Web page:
When it was time to grind our pigments, Karen Thomas came to the Conservation Center to lead another workshop. By this time we had learned all about pigment usage, history, and aging characteristics; we were excited to work with these materials and to appreciate their working properties.
We divided up the pigments to grind amongst us, and while Karen was there, we each had a turn to practice grinding the pigments with water against a marble slab. This evenly disperses the particles in order to attain a paste with the right consistency and without clumps. When we were done, we but each pigment in a separate screw-top jar and labeled them carefully.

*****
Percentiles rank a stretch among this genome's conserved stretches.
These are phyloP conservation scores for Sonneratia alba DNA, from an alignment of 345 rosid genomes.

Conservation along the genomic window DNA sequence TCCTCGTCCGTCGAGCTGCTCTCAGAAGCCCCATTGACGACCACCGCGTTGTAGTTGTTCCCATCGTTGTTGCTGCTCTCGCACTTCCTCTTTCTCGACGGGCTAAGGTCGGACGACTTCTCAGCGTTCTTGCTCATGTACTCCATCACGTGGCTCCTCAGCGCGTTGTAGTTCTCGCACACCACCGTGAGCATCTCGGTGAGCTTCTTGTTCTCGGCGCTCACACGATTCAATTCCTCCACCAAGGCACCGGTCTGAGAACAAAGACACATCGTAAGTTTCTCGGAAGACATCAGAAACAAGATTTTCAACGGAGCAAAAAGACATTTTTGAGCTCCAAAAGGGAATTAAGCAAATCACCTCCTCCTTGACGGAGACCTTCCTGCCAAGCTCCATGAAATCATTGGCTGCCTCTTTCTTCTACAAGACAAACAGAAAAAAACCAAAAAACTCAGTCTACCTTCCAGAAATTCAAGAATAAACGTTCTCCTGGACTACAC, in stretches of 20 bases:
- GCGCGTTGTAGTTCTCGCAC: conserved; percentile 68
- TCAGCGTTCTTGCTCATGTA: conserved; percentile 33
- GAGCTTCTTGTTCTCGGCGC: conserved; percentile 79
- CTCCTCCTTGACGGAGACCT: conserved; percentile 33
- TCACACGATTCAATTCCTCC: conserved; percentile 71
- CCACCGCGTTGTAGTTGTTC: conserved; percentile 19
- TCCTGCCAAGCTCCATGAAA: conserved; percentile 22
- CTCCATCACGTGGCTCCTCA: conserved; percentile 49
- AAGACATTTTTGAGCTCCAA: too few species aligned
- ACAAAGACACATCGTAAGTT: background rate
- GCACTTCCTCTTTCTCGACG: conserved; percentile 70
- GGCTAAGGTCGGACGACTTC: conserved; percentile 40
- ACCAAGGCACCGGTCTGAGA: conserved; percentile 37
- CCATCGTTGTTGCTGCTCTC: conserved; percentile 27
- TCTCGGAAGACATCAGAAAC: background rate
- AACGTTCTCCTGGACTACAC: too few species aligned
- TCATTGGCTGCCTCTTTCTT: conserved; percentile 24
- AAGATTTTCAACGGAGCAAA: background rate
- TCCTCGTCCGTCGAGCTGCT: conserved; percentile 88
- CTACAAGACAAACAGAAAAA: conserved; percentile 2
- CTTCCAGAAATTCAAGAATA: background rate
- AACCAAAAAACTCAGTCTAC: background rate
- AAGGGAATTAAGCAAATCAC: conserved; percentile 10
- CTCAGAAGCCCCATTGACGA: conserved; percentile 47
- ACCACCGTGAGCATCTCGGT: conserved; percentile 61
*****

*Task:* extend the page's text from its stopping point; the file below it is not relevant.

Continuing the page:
The first one we ground was Titanium White. This pigment is anachronistic for the panel imitations we were creating, which would have employed Lead White, a white pigment with considerably less hiding power. Green Earth and Yellow Ochre were other authentic pigments we made first.
Other pigments were ground later, including:
- Caput Mortuum (“Rust” here is a variety of haematite iron oxide pigment. Although there seems to be some confusion between this, Spanish Brown, “Mummy,” and Venetian Red, Kremer calls the pigment that we used with this label “Haematite” .)
This post will continue. Read on to see photos of our panel reproductions!